VOA, Bethany Antenna Map

Antenna farm layout for VOA, Bethany, Ohio

Antenna Layout Description




S1, S2, S3, S4 57 Degrees S. Europe, N. Africa
T1, T2, T3, T4 74 Degrees West & Central Africa




A1, A2 100 Degrees South Africa
B1, B2 87 Degrees West & Central Africa
C1, C2, C3 62 Degrees Spain & North Africa
H1, H2, J1, J2, J3 168 Degrees Caribbean & South America
K6, L6 66 Degrees Spain & North Africa
K6, L6 (Reversed) 246 Degrees N. Mexico, New Zealand

Bethany Site History

as told by Bruce Mclaughlin - W8FU

Bethany was originally built in part to provide an alternative to the East Coast during the second World War. Because the Germans had been quite active with their submarine warfare along the East Coast, it was thought wise to develop an H. F. site inland from the coast which could be used in the event an East Coast site was damaged or destroyed by enemy action. In fact, some of the rhombic arrays at Bethany were aimed toward Europe. As far as I know, those arrays were not used for many years. Greenville, as well as sites in Europe, replaced any use of Bethany for transmissions to Europe. Another series of rhombics were aimed at North Africa, and were used for many years as relays to Tangiers and Morocco where the VOA had transmission facilities. Of course, when H. F. relays stopped being used in favor of satellite circuits, those antennas ceased to be used on a regular basis. Toward the end of the Bethany sites lifetime, it's principal function was to relay Radio Marte to Cuba and was used for some direct broadcasting to Central and South America. Since the azmuth of those areas was directly south of Bethany, it was a particularly good site for transmission in that direction. Bethany was also used for A.F. R. T. S. service until that was discontinued on the HF bands. Since most if not all of the rhombics were no longer being used, the principal antennas in service were the eight dipole curtain arrays supported by the three tower structure in your photographs. While switching was certainly required, it was nowhere near as extensive as it once was. I think a combination of gradual diminuation of Bethany's role, together with the older, 300 0hm balanced feeder switching situation, and a rather rapid decline in budget allowances, all combined to result in no significant changes being made in the antenna system at Bethany. Perhaps ten years or so prior to the closing of the Bethany station, VOA did replace all of the old wooden pole supports for the rhombics with the steel towers you no doubt saw during your visit. Other than routine maintenance, that was probably the last significant expenditure on antenna systems made at Bethany.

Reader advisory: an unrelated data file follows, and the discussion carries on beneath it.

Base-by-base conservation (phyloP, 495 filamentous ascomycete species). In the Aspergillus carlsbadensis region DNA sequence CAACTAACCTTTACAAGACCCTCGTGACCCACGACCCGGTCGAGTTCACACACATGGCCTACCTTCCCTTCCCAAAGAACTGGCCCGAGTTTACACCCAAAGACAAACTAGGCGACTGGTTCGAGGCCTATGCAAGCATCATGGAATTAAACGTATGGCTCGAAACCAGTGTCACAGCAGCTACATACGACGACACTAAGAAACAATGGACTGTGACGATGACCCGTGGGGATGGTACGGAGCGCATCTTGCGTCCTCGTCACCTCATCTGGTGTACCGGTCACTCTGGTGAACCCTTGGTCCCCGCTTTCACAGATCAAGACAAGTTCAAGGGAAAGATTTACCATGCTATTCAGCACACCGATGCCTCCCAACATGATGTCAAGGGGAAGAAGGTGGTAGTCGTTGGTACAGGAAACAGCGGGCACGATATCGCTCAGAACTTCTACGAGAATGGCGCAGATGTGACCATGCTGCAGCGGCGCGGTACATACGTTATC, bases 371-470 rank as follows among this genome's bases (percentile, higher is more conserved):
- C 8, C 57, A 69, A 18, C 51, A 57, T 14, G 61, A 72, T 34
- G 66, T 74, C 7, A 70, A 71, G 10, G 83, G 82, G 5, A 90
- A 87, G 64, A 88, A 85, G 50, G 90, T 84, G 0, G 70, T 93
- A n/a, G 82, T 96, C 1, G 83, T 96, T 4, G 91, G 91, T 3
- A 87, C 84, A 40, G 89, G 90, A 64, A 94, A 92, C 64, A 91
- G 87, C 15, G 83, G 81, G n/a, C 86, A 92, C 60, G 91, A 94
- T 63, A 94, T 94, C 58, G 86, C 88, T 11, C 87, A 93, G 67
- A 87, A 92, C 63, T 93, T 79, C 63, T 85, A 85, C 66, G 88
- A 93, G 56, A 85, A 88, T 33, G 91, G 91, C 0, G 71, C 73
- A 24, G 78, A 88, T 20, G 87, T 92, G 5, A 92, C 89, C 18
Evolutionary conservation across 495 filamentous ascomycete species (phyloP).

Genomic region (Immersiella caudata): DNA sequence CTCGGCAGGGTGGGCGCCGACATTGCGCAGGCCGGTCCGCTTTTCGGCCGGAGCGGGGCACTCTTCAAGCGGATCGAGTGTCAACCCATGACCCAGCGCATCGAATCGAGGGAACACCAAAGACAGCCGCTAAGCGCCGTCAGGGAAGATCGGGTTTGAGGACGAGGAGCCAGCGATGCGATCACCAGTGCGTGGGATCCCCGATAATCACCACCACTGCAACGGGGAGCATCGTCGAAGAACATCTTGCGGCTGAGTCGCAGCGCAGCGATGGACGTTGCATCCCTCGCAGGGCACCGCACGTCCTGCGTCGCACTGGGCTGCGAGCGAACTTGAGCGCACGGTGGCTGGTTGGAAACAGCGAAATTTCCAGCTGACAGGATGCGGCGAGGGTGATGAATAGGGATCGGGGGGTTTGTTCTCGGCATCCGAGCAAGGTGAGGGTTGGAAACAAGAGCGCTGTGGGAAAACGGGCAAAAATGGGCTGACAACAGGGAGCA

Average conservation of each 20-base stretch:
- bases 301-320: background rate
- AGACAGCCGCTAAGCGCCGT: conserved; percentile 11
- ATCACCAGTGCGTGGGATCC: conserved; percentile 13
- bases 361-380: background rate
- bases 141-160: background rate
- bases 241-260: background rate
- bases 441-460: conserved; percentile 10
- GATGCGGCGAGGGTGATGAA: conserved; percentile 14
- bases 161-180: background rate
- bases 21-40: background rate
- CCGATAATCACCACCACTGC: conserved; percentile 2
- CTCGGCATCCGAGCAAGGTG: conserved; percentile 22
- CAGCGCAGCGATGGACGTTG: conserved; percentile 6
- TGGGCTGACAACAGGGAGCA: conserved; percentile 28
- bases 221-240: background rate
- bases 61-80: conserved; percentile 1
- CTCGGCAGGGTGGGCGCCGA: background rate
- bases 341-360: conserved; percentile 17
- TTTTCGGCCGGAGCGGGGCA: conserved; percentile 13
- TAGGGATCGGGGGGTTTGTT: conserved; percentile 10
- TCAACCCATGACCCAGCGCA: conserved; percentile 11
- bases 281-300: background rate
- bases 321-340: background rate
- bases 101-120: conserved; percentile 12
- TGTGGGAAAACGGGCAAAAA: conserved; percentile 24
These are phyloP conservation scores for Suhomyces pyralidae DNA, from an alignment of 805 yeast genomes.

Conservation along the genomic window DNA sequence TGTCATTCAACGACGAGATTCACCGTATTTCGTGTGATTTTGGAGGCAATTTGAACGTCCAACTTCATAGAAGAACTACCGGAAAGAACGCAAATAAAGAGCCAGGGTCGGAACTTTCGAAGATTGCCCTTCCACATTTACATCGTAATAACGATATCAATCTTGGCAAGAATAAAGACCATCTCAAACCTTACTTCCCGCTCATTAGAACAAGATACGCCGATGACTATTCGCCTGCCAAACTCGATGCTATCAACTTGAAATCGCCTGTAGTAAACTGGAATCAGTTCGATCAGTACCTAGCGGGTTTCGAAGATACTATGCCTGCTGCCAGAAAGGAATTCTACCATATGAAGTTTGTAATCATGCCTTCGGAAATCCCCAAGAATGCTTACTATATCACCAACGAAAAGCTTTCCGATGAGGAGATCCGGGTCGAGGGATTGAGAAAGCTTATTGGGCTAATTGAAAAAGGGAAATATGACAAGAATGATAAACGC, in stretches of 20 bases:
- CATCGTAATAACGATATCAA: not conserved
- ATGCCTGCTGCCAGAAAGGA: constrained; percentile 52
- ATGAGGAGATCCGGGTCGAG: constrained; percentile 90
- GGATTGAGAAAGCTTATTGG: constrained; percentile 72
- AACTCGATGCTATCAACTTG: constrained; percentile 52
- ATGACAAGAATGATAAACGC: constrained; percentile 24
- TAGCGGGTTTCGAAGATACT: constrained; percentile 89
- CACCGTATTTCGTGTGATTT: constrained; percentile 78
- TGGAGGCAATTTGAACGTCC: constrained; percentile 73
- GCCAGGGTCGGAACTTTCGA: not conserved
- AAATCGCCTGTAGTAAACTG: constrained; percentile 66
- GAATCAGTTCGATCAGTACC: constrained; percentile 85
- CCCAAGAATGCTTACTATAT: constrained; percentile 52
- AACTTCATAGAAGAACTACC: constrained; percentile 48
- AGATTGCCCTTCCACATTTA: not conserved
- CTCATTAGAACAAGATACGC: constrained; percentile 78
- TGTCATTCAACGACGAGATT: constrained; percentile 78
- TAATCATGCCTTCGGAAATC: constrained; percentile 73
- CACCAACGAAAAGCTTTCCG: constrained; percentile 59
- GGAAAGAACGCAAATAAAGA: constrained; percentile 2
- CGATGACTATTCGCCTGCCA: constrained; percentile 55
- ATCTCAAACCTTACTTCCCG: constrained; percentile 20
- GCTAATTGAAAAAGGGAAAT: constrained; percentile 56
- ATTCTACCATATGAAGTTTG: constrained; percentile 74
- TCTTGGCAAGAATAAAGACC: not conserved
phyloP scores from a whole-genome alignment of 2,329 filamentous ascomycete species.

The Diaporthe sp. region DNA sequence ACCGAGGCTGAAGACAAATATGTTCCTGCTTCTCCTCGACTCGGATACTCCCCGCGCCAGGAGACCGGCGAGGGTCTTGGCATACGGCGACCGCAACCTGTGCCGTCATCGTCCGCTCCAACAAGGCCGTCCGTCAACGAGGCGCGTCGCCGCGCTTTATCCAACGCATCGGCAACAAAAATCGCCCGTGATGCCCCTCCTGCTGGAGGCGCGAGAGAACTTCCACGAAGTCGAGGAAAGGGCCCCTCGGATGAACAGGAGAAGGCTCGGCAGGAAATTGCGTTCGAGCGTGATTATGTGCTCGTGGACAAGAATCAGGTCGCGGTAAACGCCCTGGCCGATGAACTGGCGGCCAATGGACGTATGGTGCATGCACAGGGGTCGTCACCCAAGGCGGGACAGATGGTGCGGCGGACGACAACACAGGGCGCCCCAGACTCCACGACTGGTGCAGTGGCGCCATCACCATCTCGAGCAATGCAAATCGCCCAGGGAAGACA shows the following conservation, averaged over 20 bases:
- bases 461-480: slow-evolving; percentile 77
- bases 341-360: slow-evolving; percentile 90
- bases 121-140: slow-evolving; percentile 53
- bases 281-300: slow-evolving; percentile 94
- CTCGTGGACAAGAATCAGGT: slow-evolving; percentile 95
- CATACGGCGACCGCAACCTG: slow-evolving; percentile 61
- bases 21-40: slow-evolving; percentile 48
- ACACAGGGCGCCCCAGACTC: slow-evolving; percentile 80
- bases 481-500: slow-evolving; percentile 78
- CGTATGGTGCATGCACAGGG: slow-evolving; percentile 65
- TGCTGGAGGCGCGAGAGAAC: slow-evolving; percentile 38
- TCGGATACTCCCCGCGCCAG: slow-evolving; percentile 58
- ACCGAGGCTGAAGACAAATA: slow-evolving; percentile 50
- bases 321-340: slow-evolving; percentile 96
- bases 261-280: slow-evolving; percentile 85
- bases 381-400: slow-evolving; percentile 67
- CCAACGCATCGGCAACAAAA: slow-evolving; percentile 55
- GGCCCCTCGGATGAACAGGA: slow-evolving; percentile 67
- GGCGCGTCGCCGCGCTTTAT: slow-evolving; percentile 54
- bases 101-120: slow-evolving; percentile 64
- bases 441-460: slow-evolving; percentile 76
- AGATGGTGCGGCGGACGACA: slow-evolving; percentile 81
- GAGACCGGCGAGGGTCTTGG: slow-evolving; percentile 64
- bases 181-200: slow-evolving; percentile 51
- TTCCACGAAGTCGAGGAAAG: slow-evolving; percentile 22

Bruce McLaughlin

Contact: Jim Hawkins